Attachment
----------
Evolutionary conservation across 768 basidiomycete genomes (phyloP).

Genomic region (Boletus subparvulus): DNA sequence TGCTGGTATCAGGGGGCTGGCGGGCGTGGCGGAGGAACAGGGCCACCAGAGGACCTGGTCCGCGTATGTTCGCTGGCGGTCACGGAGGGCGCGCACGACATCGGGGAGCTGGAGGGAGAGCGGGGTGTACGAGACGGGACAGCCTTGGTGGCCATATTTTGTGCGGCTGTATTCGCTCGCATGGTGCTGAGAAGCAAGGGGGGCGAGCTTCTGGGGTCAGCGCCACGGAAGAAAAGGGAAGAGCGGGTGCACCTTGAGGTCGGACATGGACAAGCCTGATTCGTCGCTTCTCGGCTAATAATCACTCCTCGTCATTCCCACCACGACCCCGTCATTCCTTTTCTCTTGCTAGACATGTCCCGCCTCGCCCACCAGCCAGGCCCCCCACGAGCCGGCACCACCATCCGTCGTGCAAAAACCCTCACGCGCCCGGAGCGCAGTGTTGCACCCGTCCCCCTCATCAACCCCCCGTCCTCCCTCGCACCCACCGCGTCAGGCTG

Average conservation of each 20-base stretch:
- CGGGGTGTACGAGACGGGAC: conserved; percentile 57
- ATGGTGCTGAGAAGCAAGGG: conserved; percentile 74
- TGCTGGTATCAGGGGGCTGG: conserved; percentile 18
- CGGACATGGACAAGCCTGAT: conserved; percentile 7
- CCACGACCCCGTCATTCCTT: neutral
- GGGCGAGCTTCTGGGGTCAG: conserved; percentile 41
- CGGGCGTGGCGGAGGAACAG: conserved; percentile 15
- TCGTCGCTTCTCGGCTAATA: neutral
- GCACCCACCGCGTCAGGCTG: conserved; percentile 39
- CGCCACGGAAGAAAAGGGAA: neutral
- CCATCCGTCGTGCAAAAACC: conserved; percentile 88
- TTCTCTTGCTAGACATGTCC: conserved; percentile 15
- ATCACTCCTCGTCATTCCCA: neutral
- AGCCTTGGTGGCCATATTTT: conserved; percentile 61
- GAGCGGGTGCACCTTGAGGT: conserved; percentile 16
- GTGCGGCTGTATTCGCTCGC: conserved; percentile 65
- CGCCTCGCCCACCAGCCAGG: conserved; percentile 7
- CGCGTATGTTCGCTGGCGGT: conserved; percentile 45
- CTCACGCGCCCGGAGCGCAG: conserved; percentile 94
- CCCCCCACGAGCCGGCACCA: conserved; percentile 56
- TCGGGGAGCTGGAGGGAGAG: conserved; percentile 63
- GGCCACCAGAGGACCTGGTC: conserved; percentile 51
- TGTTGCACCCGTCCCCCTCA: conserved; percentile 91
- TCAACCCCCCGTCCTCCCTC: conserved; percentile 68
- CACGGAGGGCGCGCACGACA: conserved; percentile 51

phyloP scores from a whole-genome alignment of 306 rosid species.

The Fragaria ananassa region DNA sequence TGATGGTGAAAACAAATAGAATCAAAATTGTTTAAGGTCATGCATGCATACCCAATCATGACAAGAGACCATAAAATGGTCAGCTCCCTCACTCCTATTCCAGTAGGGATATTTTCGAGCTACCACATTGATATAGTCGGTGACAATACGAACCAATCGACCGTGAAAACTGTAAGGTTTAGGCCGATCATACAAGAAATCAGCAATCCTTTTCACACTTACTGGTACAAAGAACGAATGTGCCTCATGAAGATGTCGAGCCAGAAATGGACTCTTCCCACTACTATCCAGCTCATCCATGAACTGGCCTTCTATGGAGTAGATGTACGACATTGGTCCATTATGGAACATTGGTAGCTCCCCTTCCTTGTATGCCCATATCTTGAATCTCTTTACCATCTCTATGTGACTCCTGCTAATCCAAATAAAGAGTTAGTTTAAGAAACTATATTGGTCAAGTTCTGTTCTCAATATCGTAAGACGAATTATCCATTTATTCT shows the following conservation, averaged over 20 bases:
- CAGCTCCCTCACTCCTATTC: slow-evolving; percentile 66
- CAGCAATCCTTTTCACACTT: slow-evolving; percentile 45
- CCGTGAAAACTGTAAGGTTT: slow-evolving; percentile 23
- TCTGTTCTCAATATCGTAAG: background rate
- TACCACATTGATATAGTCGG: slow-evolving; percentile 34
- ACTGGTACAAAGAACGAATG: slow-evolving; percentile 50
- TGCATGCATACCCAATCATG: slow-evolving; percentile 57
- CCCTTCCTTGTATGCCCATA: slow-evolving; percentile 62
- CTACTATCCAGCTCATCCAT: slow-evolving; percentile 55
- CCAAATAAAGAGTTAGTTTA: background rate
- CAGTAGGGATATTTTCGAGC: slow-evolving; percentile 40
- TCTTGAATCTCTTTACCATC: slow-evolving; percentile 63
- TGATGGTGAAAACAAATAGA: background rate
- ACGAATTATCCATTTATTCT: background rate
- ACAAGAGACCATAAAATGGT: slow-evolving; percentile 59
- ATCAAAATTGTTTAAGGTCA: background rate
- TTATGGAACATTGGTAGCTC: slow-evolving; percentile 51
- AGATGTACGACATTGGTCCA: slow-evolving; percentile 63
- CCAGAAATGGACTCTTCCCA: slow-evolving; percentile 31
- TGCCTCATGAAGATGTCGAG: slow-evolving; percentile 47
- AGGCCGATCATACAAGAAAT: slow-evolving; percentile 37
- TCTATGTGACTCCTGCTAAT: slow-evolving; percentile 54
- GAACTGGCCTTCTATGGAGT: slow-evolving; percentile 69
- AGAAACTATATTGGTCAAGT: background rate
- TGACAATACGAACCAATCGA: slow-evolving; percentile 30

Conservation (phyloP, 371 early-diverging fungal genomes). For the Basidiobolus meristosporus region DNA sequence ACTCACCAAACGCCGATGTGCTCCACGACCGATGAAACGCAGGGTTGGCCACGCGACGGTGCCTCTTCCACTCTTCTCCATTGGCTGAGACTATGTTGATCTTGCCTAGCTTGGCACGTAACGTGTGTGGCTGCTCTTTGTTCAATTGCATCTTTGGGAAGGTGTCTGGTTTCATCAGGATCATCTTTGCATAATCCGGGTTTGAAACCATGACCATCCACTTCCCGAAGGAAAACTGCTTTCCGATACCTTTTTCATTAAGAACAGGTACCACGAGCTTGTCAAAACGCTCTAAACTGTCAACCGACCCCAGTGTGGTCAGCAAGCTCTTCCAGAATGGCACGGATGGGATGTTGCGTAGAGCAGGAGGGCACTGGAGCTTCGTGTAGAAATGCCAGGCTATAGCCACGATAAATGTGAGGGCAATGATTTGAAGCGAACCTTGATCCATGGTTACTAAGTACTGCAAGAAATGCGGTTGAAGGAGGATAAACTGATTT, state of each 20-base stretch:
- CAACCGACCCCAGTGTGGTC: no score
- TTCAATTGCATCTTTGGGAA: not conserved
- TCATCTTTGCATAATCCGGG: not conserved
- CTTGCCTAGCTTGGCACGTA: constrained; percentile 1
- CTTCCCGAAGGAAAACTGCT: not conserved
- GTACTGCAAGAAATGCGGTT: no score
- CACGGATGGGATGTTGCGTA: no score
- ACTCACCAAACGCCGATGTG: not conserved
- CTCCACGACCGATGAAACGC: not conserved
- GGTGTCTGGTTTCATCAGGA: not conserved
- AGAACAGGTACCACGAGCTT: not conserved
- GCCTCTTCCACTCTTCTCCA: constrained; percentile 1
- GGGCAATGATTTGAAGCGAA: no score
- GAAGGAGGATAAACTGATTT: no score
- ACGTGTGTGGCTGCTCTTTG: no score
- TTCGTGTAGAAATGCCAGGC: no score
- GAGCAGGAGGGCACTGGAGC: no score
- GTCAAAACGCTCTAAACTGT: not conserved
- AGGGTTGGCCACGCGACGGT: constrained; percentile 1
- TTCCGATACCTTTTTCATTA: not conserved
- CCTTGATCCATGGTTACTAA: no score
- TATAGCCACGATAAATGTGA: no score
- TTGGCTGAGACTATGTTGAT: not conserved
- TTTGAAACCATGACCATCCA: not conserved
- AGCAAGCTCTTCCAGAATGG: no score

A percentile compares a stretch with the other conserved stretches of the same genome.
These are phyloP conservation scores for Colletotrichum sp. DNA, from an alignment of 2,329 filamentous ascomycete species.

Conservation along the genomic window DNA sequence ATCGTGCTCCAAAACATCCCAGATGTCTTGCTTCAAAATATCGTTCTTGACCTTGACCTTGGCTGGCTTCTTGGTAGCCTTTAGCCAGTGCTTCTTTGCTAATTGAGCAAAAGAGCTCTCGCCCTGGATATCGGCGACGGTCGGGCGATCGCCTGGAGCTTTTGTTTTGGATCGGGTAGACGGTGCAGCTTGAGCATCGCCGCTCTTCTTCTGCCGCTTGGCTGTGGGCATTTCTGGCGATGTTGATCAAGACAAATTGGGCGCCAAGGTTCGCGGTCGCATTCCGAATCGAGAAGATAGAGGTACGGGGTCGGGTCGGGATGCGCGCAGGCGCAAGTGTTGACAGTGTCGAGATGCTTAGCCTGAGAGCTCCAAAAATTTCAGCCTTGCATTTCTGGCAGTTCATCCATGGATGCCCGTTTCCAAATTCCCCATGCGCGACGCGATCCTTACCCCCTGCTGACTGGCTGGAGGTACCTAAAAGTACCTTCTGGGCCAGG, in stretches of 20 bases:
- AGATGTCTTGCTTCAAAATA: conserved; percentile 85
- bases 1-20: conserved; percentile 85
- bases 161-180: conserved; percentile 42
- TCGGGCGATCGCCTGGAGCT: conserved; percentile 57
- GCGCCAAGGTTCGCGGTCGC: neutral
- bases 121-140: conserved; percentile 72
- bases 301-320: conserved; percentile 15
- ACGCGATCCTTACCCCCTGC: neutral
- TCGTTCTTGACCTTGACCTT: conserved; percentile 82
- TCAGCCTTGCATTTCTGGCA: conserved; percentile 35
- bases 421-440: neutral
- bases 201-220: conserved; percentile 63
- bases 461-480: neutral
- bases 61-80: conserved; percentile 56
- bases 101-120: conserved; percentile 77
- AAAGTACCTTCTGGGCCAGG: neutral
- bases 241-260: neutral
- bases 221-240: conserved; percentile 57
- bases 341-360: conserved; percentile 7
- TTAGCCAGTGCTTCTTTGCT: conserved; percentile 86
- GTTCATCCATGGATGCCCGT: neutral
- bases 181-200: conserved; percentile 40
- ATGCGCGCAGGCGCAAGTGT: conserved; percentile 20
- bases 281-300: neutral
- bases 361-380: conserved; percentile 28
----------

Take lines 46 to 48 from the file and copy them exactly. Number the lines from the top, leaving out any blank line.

- ATCAAAATTGTTTAAGGTCA: background rate
- TTATGGAACATTGGTAGCTC: slow-evolving; percentile 51
- AGATGTACGACATTGGTCCA: slow-evolving; percentile 63